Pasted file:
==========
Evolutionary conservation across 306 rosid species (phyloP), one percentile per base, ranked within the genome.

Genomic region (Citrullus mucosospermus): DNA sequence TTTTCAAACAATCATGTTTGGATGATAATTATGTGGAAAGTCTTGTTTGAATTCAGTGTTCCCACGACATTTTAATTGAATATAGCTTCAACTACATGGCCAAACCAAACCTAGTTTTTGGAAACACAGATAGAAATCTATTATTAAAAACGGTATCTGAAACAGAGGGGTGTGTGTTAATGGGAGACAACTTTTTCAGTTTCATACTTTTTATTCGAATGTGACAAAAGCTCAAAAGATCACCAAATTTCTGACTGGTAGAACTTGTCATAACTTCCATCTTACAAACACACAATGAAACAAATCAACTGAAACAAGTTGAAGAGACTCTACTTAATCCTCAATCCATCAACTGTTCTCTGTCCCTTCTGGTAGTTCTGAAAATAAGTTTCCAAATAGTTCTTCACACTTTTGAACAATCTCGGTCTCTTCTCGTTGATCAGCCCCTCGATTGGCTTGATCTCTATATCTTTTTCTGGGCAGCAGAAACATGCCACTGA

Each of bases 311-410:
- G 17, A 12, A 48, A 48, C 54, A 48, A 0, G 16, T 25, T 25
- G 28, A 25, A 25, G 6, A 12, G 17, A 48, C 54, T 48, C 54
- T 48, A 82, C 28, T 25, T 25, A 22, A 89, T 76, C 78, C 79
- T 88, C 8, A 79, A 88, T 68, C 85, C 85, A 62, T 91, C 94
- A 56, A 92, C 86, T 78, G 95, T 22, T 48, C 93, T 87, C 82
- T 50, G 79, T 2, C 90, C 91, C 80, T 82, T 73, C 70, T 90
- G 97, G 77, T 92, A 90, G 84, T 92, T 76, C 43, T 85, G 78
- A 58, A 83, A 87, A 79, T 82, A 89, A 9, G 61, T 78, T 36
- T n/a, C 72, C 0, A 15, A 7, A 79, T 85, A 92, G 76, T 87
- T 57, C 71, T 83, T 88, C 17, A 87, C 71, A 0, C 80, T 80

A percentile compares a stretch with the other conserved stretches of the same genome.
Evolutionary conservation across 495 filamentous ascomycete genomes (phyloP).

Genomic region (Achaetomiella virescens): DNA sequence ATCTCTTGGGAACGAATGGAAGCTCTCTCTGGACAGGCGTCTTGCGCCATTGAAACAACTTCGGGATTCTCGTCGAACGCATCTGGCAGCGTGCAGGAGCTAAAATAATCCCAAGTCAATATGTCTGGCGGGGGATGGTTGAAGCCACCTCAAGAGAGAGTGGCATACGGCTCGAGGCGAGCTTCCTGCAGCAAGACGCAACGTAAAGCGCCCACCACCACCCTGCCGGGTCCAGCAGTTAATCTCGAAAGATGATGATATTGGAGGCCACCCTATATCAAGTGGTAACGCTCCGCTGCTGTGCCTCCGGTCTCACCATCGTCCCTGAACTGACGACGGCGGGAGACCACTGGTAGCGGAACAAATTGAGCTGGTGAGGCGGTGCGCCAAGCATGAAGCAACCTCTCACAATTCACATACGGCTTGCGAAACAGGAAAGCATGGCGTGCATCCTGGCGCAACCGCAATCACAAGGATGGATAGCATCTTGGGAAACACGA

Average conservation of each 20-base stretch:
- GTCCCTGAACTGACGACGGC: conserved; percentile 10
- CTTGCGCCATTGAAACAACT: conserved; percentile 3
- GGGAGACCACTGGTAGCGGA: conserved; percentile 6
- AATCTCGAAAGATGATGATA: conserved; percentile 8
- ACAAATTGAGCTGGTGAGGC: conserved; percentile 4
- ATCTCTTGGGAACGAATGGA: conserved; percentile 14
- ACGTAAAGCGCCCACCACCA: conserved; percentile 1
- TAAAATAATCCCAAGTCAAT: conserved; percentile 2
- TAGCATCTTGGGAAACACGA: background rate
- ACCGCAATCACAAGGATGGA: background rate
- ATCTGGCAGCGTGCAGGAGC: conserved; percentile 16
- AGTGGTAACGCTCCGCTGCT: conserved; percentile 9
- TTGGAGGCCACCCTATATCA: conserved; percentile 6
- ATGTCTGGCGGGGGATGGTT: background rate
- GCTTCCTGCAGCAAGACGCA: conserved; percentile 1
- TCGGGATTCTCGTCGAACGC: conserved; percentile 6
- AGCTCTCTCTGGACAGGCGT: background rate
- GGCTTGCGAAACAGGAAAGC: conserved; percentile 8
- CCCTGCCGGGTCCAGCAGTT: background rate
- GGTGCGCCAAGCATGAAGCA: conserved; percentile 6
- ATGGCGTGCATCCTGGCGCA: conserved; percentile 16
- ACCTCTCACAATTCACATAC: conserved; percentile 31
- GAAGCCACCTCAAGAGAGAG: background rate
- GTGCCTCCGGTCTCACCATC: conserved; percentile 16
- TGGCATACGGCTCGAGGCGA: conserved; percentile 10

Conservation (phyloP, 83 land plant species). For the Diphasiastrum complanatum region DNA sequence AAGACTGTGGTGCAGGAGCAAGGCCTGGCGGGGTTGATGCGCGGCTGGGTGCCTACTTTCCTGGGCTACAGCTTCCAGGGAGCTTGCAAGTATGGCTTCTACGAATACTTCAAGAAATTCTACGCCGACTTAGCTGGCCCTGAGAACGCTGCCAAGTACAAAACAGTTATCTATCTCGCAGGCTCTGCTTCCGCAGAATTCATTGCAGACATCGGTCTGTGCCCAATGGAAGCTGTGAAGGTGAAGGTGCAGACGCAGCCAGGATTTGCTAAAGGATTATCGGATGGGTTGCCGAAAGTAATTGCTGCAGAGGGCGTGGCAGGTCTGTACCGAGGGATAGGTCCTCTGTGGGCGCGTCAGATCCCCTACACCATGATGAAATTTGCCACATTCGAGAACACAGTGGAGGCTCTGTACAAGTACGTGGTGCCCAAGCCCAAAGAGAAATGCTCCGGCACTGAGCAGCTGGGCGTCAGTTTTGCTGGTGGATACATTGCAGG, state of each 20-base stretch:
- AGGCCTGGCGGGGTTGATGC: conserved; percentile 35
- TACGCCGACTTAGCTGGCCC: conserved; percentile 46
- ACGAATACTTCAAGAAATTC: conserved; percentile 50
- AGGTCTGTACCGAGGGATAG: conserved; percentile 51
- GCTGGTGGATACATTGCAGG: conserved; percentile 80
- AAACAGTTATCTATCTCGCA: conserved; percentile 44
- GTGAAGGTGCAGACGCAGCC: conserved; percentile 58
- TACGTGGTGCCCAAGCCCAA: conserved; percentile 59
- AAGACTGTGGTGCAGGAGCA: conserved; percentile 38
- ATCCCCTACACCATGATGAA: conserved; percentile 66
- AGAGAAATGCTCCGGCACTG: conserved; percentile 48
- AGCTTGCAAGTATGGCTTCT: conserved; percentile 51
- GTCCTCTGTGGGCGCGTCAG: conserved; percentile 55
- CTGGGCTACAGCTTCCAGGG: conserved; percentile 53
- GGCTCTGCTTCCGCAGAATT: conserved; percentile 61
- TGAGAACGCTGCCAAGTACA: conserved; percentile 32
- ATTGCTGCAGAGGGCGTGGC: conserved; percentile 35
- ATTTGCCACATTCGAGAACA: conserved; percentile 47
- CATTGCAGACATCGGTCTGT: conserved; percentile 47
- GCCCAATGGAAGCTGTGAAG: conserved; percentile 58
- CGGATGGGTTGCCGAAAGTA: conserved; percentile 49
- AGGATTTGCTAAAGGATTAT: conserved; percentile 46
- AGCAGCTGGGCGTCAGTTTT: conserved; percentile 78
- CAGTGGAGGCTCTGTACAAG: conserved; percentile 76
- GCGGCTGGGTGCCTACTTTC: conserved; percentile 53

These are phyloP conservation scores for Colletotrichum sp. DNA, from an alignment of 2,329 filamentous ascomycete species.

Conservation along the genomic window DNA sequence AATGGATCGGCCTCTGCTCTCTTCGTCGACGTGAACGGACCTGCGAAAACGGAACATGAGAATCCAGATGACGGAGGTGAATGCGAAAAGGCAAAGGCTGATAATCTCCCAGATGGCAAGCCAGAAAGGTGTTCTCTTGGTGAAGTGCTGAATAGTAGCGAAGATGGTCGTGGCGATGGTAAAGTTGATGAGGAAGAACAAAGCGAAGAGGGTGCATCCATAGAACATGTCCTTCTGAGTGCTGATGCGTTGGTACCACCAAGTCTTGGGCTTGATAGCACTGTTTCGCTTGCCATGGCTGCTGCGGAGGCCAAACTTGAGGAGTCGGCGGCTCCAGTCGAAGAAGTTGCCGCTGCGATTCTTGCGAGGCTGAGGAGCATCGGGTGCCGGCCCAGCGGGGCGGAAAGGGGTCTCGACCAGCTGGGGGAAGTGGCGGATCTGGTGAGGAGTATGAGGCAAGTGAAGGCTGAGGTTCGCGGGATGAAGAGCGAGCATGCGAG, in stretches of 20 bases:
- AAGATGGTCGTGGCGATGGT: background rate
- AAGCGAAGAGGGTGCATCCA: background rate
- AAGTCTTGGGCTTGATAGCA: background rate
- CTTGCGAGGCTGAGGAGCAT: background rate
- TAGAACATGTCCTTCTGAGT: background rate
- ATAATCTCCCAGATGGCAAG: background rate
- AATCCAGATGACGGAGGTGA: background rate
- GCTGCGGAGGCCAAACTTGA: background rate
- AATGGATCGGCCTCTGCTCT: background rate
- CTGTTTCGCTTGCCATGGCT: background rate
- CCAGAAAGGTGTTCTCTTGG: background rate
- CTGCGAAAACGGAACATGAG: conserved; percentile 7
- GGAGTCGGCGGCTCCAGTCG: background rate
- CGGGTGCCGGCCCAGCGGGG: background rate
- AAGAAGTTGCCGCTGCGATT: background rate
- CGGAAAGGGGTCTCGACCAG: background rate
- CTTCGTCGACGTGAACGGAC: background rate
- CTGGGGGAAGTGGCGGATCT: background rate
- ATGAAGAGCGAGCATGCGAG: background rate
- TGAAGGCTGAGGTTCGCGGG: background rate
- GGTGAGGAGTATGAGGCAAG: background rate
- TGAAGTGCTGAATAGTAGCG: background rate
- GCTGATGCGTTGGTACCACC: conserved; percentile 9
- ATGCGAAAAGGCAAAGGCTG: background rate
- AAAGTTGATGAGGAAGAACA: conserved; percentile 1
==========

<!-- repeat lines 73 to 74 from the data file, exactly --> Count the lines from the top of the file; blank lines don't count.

- AAGTCTTGGGCTTGATAGCA: background rate
- CTTGCGAGGCTGAGGAGCAT: background rate